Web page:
I'll open the gates for you.

-- Fractured Insanity --

Stijn Daneels

Album genres:
Death Metal
Album artists:
Stefan Vocals, bass
Ignace Drums
Kenny Guitar
Dieter Guitar


I'm honored to say that Fractured Insanity is one of already a handful of bands who contacted me personally to check if I was interested to review their latest release. So for that, thank you Dieter for sending me this.

And if you, dear reader, are part of a band and want me to review some stuff, don't hesitate to contact me. That been said, let's get this man made review going!


Man Made Hell is the third full-length release of the Belgian brutal death metal band Fractured Insanity. The album contains all the basic ingredients you can expect from death metal. Guttural vocals, low-tuned guitars and blast beat drumming. Yeah, it's not the most original death metal package you'll find, but still, it does get the job done.

The thing I look the most for in death metal are the guitar riffs and the overall atmosphere they help create. And for the most part, Fractured Insanity succeed in evoking a dark yet heroic feel in Man Made Hell. They smoothly transition between distorted guitars and more technically proficient tunes. However, I'm not a big fan of the excessive blast beat drumming in the album. I consider it a rather cheap way to make the songs feel more hectic and I'd rather have more variety in the drum work.

Vocal-wise Stefan uses all his necessary internal organs to sound as brutal as possible. His vocals nicely add to the overall roughness of the album but I wonder how he would sound if he sings cleanly. Of course, he's not obliged to do so, but I'm just curious to test his vocal flexibility.


Man Made Hell is one huge protest album against religious hypocrisy. The narrator is a self-proclaimed heretic who lashes out his rage against the pain and suffering caused by organized religion and extremism as a whole. Burning at the stake, war and other horrendous crimes in the name of religion are described in the songs. In other words, a hell made by ordinary men.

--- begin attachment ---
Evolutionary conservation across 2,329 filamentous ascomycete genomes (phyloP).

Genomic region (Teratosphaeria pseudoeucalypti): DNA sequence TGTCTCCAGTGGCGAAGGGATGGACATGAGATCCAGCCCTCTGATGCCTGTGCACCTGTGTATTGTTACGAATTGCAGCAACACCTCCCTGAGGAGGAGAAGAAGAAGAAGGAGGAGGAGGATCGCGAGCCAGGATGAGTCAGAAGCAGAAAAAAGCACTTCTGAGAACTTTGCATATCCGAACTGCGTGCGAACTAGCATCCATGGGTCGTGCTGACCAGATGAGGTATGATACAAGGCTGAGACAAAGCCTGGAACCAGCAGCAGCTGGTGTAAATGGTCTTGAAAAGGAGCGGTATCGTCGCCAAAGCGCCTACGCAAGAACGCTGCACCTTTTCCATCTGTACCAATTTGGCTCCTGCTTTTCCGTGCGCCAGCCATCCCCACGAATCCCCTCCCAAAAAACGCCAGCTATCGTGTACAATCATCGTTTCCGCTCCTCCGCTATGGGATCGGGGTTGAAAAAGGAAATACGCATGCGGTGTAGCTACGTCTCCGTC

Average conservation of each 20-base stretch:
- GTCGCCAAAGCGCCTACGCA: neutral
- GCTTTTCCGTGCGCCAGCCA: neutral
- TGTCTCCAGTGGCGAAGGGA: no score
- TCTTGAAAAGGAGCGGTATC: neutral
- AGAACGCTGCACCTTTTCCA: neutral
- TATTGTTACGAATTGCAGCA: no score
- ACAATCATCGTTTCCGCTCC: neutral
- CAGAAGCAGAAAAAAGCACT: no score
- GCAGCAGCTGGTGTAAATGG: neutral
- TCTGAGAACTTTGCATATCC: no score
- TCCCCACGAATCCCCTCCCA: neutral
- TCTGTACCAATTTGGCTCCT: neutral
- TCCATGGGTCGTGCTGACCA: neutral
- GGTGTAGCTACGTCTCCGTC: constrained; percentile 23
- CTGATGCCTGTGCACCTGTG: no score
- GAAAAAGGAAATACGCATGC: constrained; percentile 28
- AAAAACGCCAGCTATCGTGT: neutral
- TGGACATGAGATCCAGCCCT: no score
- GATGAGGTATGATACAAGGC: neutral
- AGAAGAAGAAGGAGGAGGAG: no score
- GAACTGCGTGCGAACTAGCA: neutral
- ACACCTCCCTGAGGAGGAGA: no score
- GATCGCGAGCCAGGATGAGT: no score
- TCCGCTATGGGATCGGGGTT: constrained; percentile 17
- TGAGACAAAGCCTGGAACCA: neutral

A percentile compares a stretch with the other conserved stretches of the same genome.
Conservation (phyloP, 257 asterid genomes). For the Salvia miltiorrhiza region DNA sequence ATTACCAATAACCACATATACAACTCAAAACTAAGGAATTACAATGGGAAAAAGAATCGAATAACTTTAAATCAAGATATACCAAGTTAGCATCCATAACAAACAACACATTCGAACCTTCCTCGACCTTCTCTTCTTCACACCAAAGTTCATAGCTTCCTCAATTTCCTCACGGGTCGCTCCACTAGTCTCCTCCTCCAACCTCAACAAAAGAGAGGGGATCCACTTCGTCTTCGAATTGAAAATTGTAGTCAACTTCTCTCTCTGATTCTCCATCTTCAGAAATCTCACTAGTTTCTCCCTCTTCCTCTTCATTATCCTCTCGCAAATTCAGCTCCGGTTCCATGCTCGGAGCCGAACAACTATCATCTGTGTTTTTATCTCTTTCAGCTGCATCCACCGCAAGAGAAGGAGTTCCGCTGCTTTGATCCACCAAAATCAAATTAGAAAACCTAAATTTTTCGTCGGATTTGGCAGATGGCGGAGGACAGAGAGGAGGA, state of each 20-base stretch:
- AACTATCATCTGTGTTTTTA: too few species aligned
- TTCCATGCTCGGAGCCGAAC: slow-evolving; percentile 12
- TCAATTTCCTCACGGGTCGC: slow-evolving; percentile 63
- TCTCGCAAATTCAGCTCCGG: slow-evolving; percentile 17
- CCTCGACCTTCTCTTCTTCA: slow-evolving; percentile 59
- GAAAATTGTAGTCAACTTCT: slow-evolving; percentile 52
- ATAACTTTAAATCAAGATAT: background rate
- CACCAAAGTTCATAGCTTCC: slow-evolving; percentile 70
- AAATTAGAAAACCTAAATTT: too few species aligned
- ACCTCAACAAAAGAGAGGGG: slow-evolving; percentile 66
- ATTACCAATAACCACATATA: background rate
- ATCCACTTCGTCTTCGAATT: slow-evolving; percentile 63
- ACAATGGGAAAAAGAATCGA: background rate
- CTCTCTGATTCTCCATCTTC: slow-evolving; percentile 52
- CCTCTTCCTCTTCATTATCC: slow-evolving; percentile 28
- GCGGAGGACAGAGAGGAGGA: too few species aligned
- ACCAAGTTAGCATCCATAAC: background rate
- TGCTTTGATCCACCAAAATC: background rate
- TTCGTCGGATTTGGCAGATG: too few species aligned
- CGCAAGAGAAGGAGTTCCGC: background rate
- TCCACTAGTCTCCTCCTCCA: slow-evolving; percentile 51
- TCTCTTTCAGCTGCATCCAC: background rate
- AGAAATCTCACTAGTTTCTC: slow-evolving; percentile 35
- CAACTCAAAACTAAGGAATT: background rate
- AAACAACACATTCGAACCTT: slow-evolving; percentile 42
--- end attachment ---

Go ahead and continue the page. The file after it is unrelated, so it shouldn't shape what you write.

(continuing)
But the vocalist doesn't just stand by and watch, he decides to take action against those horrors by either killing the people that use religion to justify their crimes or by simply rejecting the belief that God is real. And I've got the say that Man Made Hell's artwork shows a gritty yet beautiful representation of the album's primary theme.


For a brutal death metal album, the cover art isn't as gory as you may first expect. That however, makes the decapitated torso on the front cover stand out even more. The torso is being torched by fire while two hooded, cross-wielding Christians surround it.

Other images include a couple of shots inside a church with torches illuminating the place, some images of skeletons and skulls and on the back cover there's a black-hooded figure surrounded on all sides by skulls.

Brown and dark yellow are the major colors in Man Made Hell's artwork and the images remind me of the legendary shooter game Quake. If only there was a shambler or a chainsaw wielding ogre hidden somewhere in those photos. Quad Damage!


It's a draw, ladies and gentlemen! In one corner we've got Man Made Hell's title track. A very flexible song that mixes harsh shreds with epic guitar solos and some of Stefan's best vocals on the album. I love the way he growls Man Made Hell as a sort of chorus throughout the song.

And the title track's opponent is its preceding song, Inferno of the Narcissist. I love the little piano opening tune and how it suddenly transforms into thunderous guitars. An awesome track!


I believe that Habitual Killer is a bit too weak for it to be the album's opener. Sure, it's opening riff is great, but the rest of the song is just bland shredding. For me, Fractured Insanity's true strength lies in the bands epic guitar solos and this one track is pretty much devoid of that. But you can check it out for yourself at the end of this review.


7 half-burned torsos out of ten! In about thirty-five minutes, Fractured Insanity show off their cunning in combining genuinely brutal death metal with sophisticated guitar melody. Man Made Hell is an enjoyable romp to go through. But in all honesty, I enjoy extreme metal bands like this one the most when they play live. So I hope to get up close with Fractured Insanity soon!

Fun fact: I actually saw them play during Rock Kappaert 2016, but since I was busy with my interview with Speed Queen I only attended the final ten minutes of Fractured Insanity's performance. But don't worry, I'll have them on the show in the near future!


Here's Habitual Killer, the opening track of Man Made Hell.